Over the counter,
not over your head
There are plenty of over-the-counter (OTC) topicals available. You can find them at your drugstore or your supermarket or you can buy them directly from the manufacturer, and you never need a prescription. But how do OTC topicals work? Which drugs should you use? What are the side effects? Our booklet demystifies OTC topicals and gives you the answers you need.
for Psoriasis Booklet
22 pages of answers to the most common questions.
Over-the-counter (OTC) Topicals
OTC topicals are available in pharmacies, drugstores, supermarkets or directly from the manufacturer without a doctor's prescription. They come in many different forms. Two active ingredients, salicylic acid and tar, are approved by the FDA as treatments for psoriasis.
Salicylic acid is classified as a keratolytic, or peeling agent, and works by causing the outer layer of skin to shed. It is a common and effective treatment for a wide variety of skin problems. As a psoriasis treatment, it acts as a scale lifter, helping to soften and remove psoriasis scales.
Strong salicylic acid preparations can cause irritation if left in contact with the skin for too long. The body may absorb too much salicylic acid if used over large areas of the skin. Salicylic acid may also weaken hair shafts and make them more likely to break, leading to temporary hair loss.
Tar derived from both coal and wood (e.g., juniper, pine) are both used for medicinal purposes. However, coal tar is the type used most commonly to treat psoriasis. Tar can help slow the rapid growth of skin cells and restore the skin's appearance. In addition, it can help reduce the inflammation, itching and scaling of psoriasis. Tar products can vary dramatically from brand to brand. Generally, the higher the concentration of tar, the more potent the product.
Tar can irritate, redden and dry the skin. Test a tar product on a small area of the skin first. If reddening occurs, try applying the tar on top of a moisturizer. Tar can stain clothing, bed linen, and light-colored hair. Tar makes skin more sensitive to sunlight, so be sure to wash it off thoroughly, use sunscreen and monitor your sun exposure. Tar remains active on the skin for at least 24 hours, and you are at increased risk of sunburn during this period.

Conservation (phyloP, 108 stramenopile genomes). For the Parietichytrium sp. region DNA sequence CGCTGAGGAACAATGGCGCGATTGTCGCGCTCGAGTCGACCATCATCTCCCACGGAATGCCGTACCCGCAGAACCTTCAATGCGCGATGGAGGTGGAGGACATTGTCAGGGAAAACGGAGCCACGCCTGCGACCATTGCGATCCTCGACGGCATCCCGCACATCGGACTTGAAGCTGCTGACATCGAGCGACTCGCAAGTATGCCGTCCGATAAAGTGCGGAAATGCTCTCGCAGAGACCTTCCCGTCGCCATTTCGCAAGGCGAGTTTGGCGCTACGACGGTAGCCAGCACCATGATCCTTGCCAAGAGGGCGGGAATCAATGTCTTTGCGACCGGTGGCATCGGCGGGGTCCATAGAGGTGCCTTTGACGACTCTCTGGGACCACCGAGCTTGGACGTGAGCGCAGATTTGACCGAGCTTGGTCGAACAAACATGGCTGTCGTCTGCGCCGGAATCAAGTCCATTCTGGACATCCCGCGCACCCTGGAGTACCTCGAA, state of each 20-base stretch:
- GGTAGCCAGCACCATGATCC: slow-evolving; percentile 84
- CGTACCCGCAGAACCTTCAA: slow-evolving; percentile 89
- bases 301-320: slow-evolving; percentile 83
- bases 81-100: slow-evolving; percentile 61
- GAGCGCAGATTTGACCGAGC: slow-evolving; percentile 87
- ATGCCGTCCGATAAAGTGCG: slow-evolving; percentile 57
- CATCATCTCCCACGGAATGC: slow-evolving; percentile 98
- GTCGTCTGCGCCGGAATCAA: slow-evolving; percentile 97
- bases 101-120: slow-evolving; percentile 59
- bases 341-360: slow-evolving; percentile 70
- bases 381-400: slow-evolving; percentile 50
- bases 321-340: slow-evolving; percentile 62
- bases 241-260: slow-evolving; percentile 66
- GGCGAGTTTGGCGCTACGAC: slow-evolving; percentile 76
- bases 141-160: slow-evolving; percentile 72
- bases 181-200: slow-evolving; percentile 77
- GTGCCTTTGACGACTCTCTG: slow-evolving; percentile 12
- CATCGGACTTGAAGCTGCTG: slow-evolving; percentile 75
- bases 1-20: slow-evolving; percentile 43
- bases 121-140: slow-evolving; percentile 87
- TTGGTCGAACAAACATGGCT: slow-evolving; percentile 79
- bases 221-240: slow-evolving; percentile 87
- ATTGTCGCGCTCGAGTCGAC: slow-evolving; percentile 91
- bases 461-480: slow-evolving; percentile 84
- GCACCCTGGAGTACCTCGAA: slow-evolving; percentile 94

Studies show some of the chemicals in coal tar may cause cancer, but only in very high concentrations, such as in what is used in industrial paving. Anyone using tar regularly should follow a regular skin cancer checkup schedule. California requires OTC coal tar shampoos, lotions and creams that contain more than 0.5 percent coal tar to be labeled with cancer warnings. However, the FDA maintains that OTC products with coal tar concentrations between 0.5 percent and 5 percent are safe and effective for psoriasis, and there is no scientific evidence that the tar in OTC products is carcinogenic.
Other OTC Treatments
There are other products which don't contain salicylic acid or coal tar that are beneficial for treating psoriasis. Ingredients such as aloe vera, jojoba, zinc pyrithione, capsaicin and others, are frequently used to moisturize, soothe, remove scale or relieve itching.
The effectiveness of some of these products is not known. Be aware that "natural" ingredients can also cause side effects or allergic reactions. If irritation occurs, discontinue use.
Inverse psoriasis can be treated with Castederm, a liquid that is painted on the affected skin to help to dry moist lesions of psoriasis in folds of the body. The use of powders may also help to dry the moist lesions associated with inverse psoriasis.
Keeping the skin lubricated on a daily basis is an important part of psoriasis care because it reduces redness and itching and helps the skin heal. Dermatologists recommend heavy creams and ointments to lock water into the skin. Cooking oils and even shortening can be effective as economical substitutes for commercial moisturizers. Here are some quick tips for keeping your skin moisturized:
- use fragrance-free products
- apply moisturizers after showering and after washing your hands
- wash with moisturizing soaps
- limit your lukewarm showers to 10 minutes or less
Bath solutions can be beneficial in treating psoriasis. Adding oil, oilated oatmeal, Epsom salts or Dead Sea salts in a bath can help remove psoriasis scale and soothe itching. Soak for around 15 minutes and apply a moisturizer or oil to the skin immediately after getting out of the bath.
Scale lifters (keratolytics)
Scale lifters help loosen and remove scale allowing medications to reach the psoriasis lesions. There are scale-lifting products designed for the scalp, body or both. Note that scalp products are usually stronger and may be too harsh for other skin sites. OTC products that contain an active ingredient of salicylic acid, lactic acid, urea or phenol can be used as scale lifters.
Some topical medications or moisturizers can be occluded (or covered) to increase their effectiveness and the amount absorbed into the skin. With occlusion, the topical is applied to psoriasis lesions and the area is covered with plastic wrap, cellophane, waterproof dressing, cotton socks or a nylon suit. Always check with your doctor before occluding a steroid or other prescription medication.
There are several ingredients that have been approved by the U.S. Food and Drug Administration (FDA) for treating itch. Some of these include calamine, hydrocortisone (a weak steroid), camphor, diphenhydramine hydrochloride (HCl), benzocaine and menthol. Beware that these ingredients may increase irritation and dryness.
Get our 22-page booklet with the most up-to-date information on topical treatments.